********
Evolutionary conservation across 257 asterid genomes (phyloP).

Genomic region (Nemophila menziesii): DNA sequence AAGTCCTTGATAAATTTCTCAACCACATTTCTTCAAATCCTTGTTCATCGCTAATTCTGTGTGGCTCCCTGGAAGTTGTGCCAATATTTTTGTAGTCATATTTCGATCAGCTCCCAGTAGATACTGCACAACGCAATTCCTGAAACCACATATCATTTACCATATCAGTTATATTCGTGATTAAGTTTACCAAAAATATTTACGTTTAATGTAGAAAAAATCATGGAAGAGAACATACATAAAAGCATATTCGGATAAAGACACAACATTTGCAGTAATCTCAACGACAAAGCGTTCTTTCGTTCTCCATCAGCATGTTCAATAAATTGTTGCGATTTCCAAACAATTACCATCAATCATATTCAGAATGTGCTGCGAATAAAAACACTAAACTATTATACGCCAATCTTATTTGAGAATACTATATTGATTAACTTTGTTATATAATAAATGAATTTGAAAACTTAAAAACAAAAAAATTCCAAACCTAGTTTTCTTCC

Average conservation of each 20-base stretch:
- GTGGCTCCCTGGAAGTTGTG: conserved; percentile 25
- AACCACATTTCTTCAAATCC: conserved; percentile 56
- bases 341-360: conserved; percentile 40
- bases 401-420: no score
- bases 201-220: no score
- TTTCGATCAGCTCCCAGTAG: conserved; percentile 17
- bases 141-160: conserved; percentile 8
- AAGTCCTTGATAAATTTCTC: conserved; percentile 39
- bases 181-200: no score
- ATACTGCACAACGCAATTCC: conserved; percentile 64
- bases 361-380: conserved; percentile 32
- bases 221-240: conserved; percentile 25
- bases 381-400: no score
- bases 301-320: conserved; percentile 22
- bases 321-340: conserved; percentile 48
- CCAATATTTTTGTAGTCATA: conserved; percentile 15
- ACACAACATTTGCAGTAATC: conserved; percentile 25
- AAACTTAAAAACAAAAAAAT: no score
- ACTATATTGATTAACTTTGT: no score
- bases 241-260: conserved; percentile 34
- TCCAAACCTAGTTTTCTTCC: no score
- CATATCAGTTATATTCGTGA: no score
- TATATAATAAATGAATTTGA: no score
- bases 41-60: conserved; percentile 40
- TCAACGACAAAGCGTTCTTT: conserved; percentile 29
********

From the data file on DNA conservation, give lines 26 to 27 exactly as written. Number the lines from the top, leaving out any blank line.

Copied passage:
- TATATAATAAATGAATTTGA: no score
- bases 41-60: conserved; percentile 40